While the people who join the NCBI Team are as diverse as NC State itself, they have one thing in common. They are self-described change agents, or people who act as catalysts for change. There are several levels at which a person can work to help eliminate discrimination and prejudice in society. A well-known diversity education tool, the "Diversity Awareness Profile (DAP)," created by Karen M. Stinson in 1991, is a self-assessment that reveals whether a person is "naïve," a "perpetuator," an "avoider," a "change agent," or a "fighter." Arguably, the "change agent" has the greatest potential to bring about positive change in society through persistent and constructive action. The NCBI Team does this through its ground-breaking workshop, "Building Bridges: Strengthening Leadership Through Diverse Communities," and the follow-up workshop, "Leading Diverse Groups Through Conflict."
The flagship NCBI workshop, "Strengthening Leadership Through Diverse Communities," focuses on exploring identities, understanding the impact of discrimination, and learning prejudice reduction skills. The second workshop, "Leading Diverse Groups Through Conflict," focuses on learning techniques for building coalitions in groups experiencing conflicting perspectives. Participants of the workshops have made comments such as: "the workshop increased my knowledge about the impact of discrimination," "this workshop helped me to realize many new ways to help bring people together," and "I am more aware of my own prejudices and am able to confront these attitudes in a productive manner."
The value and positive impact of the Building Bridges workshop has led to its inclusion as part of NC State's undergraduate Social Work curriculum and as part of the Center for Student Leadership, Ethics & Public Service (CSLEPS) Visionary Leadership Certificate. In addition to these major footholds into NC State's educational curricula, numerous groups on campus have also incorporated the NCBI workshop into their teaching. It is an ideal, self-contained learning experience that clearly and effectively presents concepts and exercises that get to the heart of prejudice and discrimination. Many campus volunteer organizations, such as the Women's Center's Literacy and Social Justice Youth Development group, Orientation Leaders, and Feed the Pack Food Pantry, utilize the free workshop to make sure everyone is on the same page in regard to their involvement and interaction with their diverse constituents.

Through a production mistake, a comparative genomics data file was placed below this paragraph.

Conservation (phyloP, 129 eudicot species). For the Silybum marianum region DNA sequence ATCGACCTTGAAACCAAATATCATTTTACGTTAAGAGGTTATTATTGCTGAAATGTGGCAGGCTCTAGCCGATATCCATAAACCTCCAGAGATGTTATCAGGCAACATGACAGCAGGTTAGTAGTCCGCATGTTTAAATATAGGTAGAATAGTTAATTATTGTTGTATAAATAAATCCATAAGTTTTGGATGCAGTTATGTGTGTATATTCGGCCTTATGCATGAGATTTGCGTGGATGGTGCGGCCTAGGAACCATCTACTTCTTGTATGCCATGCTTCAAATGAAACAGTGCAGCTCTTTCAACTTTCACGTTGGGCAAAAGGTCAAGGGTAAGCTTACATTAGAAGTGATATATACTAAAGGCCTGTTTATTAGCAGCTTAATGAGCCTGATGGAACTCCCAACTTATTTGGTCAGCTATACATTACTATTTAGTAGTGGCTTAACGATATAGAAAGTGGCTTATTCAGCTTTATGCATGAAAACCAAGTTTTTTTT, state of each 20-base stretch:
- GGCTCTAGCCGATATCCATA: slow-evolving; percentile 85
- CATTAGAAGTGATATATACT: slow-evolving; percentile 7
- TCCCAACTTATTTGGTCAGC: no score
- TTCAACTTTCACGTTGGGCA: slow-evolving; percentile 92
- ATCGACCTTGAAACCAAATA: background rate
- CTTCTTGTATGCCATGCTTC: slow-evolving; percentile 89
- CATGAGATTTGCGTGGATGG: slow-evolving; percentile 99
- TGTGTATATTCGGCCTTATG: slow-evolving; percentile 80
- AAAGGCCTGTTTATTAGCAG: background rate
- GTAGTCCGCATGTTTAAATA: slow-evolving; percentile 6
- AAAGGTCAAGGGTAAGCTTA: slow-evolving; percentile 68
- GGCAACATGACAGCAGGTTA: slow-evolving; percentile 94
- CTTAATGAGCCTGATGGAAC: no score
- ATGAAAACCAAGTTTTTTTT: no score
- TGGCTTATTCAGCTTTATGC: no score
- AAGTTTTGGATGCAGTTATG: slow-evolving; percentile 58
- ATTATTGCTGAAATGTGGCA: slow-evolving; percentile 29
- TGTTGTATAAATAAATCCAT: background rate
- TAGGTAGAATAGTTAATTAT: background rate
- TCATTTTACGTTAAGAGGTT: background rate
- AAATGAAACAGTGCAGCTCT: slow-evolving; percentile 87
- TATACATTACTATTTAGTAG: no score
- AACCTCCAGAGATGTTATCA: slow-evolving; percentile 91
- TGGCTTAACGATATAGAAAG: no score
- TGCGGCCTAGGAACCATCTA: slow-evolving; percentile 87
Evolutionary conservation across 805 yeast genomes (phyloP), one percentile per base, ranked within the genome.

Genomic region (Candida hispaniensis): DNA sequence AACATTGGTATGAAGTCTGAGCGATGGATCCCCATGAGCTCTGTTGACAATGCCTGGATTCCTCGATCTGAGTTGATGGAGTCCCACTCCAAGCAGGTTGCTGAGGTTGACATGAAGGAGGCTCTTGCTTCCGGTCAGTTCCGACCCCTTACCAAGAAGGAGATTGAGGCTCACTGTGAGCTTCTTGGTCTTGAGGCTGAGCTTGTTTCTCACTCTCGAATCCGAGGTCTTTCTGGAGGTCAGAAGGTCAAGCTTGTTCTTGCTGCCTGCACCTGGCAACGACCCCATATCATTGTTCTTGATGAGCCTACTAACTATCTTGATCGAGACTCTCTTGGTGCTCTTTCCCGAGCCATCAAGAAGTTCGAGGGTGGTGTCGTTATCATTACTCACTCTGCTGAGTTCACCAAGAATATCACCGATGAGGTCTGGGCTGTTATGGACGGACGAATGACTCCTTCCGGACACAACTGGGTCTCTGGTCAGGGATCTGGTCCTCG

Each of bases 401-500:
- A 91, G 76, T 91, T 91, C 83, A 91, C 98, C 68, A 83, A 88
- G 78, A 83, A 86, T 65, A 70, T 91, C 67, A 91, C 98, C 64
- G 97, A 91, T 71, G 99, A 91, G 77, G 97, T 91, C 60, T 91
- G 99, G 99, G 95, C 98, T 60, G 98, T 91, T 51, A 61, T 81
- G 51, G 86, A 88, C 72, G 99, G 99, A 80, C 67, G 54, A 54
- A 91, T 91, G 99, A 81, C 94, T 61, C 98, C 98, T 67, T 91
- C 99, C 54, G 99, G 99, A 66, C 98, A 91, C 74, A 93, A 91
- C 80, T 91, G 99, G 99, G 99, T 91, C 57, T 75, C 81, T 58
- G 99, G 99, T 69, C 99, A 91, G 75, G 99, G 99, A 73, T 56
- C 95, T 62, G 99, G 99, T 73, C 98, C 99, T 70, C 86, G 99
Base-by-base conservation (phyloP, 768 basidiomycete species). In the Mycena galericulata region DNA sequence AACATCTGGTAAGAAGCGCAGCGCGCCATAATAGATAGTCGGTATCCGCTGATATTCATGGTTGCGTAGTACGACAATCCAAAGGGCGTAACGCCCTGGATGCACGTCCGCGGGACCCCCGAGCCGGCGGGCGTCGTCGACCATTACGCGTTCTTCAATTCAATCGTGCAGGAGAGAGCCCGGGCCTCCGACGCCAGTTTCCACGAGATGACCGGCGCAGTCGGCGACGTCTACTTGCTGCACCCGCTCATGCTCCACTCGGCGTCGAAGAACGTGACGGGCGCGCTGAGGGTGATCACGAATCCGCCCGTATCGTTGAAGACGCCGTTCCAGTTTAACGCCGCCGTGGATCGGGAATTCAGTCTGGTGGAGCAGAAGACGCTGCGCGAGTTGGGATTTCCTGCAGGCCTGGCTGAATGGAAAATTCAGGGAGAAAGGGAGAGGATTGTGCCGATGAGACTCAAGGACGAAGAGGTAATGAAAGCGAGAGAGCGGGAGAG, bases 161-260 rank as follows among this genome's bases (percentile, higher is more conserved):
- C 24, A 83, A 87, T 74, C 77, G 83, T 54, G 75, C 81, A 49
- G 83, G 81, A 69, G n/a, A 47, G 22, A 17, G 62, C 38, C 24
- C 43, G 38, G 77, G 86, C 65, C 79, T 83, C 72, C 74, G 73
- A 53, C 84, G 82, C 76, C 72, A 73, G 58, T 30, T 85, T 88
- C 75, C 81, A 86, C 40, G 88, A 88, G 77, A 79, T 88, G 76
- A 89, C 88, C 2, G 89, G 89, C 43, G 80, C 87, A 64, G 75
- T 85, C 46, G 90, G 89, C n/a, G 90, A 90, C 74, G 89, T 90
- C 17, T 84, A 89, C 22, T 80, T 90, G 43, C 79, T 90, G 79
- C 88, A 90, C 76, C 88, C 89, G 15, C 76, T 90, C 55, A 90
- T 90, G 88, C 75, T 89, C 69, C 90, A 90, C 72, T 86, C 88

In addition to these planned efforts, the intangible benefit of having trained NCBI facilitators across campus is becoming more evident. Team members have become resources for the campus community just by having the knowledge and experience gained from participating on the team. Colleagues often consult with team members regarding suggestions for how best to handle issues of diversity in the workplace, or how to enhance diversity within their respective work units. Because being an NCBI Team member is not just what someone does, but rather who someone is, the knowledge and experience gained is an expanding circle of expertise and understanding wherever a team member goes. And in times of crisis, the NC State Team stands ready with CREED (Community Reponse: Educate, Empower, and Develop), a written plan of action steps that the Team is ready to deploy when needed to help the NC State community respond, acknowledge, and work through crisis situations.
Congratulations to the NC State NCBI Team for its efforts and dedication in making NC State even better!